How is sleep affected by the clocks going forward
Ready for British Summer Time? Yes, us too. Which is why we can’t wait for the clocks to spring forward on Sunday 28th March – bringing with it lots of positives. Warmer weather, lighter mornings, longer summer nights… But there...
Ready for British Summer Time?
Yes, us too. Which is why we can’t wait for the clocks to spring forward on Sunday 28th March – bringing with it lots of positives. Warmer weather, lighter mornings, longer summer nights…
But there is, of course, one negative.
As a result of daylight saving changes, we lose one hour of sleep. And whilst that doesn’t seem too drastic, for many people, it can be incredibly disruptive. Here we take a closer look at how and why daylight saving affects our sleep pattern and how to reset your body clock successfully.
Daylight saving – disrupting the circadian rhythm
Daylight saving can have a significant effect on sleep in both autumn and spring. But the ‘forward’ transition (which occurs in March) tends to be the most problematic – making it surprisingly difficult for people to wake up in the morning and leaving us feeling tired and unrefreshed.
This is because it disrupts our circadian rhythm. Essentially, the 60-minute change creates a disconnect between your body’s internal clock and your daily schedule. You’re forced to get out of bed at a certain time, even though your body has been used to waking up an hour later. And as result, you’re likely to feel tired for a few days whilst your body adjusts to the change.
How to reset your body clock after the clocks go forward
In the week leading up to a seasonal time change, there are things you can do to prepare yourself for the disruption, reset your body clock, and (hopefully) avoid the effects outlined above:
1. Practice good sleep hygiene habits
Detailed information on this topic can be found in our previous blog ‘Improve your sleep hygiene’. But in a nutshell, it’s all about embracing good habits – that are proven to enhance sleep quantity and quality – and making a few subtle changes to your daily routine and bedroom environment.
For example, you should aim to get up and go to bed at the same time every day. Try to do at least 30 minutes of exercise. Avoid caffeinated and alcoholic drinks as much as possible. And establish a calming routine for the evening, which includes banning electronic devices one hour before bed.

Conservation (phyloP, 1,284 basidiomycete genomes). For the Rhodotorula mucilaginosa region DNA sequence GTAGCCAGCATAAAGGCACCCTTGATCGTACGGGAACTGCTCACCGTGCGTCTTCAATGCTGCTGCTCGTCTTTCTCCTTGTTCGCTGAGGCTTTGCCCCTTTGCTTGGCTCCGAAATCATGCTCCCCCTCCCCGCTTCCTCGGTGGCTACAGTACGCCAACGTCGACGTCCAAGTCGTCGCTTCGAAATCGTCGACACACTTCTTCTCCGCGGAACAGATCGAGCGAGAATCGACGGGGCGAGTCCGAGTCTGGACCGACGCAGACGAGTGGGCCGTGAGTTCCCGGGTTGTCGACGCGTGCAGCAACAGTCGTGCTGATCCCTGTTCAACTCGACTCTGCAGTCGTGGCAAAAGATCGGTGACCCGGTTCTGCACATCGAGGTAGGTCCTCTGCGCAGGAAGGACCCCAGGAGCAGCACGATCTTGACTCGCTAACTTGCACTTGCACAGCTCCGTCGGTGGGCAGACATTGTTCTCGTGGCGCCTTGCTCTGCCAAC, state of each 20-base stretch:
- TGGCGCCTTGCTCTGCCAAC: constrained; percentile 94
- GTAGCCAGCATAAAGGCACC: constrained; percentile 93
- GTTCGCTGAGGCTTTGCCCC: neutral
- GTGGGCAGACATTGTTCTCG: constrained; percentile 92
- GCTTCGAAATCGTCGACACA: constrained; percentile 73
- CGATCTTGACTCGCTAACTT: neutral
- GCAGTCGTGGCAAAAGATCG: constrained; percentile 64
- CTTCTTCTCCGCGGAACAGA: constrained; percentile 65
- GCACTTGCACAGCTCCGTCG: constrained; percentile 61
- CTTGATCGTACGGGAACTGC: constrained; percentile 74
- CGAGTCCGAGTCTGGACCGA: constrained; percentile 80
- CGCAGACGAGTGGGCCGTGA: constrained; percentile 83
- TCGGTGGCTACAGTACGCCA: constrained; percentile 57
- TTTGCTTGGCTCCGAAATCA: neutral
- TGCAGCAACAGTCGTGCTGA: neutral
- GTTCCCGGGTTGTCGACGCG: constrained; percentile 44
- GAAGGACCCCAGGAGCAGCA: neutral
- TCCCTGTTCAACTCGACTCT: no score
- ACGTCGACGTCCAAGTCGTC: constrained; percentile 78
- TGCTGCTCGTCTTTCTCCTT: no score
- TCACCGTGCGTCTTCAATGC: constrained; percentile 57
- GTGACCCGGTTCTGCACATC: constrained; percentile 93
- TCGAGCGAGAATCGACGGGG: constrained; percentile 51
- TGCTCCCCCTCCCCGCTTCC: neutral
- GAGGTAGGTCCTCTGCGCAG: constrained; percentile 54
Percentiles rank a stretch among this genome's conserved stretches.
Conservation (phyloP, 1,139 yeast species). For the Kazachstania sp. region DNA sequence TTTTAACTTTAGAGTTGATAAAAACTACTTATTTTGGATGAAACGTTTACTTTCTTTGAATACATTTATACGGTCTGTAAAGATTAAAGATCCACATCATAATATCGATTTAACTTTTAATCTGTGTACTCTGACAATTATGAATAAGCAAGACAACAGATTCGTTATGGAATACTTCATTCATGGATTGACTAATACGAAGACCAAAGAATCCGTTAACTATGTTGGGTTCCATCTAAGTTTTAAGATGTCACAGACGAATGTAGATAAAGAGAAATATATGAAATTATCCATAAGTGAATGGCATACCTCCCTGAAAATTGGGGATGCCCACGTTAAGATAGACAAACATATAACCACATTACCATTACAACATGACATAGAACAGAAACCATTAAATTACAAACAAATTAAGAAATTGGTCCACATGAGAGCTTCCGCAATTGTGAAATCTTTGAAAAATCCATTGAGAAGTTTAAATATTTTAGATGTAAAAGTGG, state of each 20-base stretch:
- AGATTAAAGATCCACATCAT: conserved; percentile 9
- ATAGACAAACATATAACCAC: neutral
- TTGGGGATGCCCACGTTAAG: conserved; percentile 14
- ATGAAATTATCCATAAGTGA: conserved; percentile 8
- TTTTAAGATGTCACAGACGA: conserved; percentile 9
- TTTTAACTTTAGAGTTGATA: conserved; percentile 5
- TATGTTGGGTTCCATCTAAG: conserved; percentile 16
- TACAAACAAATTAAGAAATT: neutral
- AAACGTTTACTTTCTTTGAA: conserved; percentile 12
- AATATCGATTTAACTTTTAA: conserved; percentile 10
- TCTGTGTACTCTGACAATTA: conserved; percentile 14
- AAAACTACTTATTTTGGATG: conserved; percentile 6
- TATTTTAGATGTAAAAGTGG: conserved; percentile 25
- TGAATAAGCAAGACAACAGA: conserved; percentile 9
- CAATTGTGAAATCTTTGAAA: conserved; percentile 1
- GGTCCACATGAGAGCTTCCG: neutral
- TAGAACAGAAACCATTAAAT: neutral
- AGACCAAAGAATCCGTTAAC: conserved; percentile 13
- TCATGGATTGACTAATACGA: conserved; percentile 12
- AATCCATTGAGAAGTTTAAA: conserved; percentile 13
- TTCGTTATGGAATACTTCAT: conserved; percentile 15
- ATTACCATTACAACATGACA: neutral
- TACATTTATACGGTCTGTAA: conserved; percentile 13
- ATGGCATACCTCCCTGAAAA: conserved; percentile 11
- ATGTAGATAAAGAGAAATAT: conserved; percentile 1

2. Gradually alter your bedtime
About 2-3 days before the clocks go forward, start to move your bedtime earlier by approximately 10 minutes each night. Then, on the Saturday before the time change, set your alarm clock for about 15-20 minutes earlier than usual. These slight adjustments might not seem like much, but they can make the transition a lot smoother and will lessen the disruption to your internal body clock.
3. Expose yourself to natural light
To help alleviate feelings of tiredness on the Sunday morning, expose yourself to natural light as soon as possible. Light has a huge role to play in our circadian rhythm. And by heading outside – perhaps for breakfast in the garden or a brisk stroll in the local park – melatonin (i.e. the hormone that makes you feel sleepy) will be suppressed and you’ll soon start to feel more alert.
Getting some fresh air in the afternoon should also help to reset your body clock.
Struggling to reset your body clock?
Most people adapt to daylight saving changes within a few days.
So, if you’re still struggling long after the clocks have gone forward, there may be a bigger issue – such as your bed or mattress. And that’s where we come in, here at Dreamers Bed Centre.
No one understands the importance of a good quality bed – and its effect on your sleep pattern and body clock – quite like us. Which is why, we stock a comprehensive range of beds and mattresses by some of the best brands in the industry, with a type and style to suit all sleeping preferences.
Why not take a look today? And keep in mind, we’re always happy to help. Whether you’d like further advice on how to reset your body clock, or have a question about one of our products, please feel free to get in touch. You can either give us a call on 01942 275 464 or send an email to firstname.lastname@example.org and we’ll get back to you as soon as possible.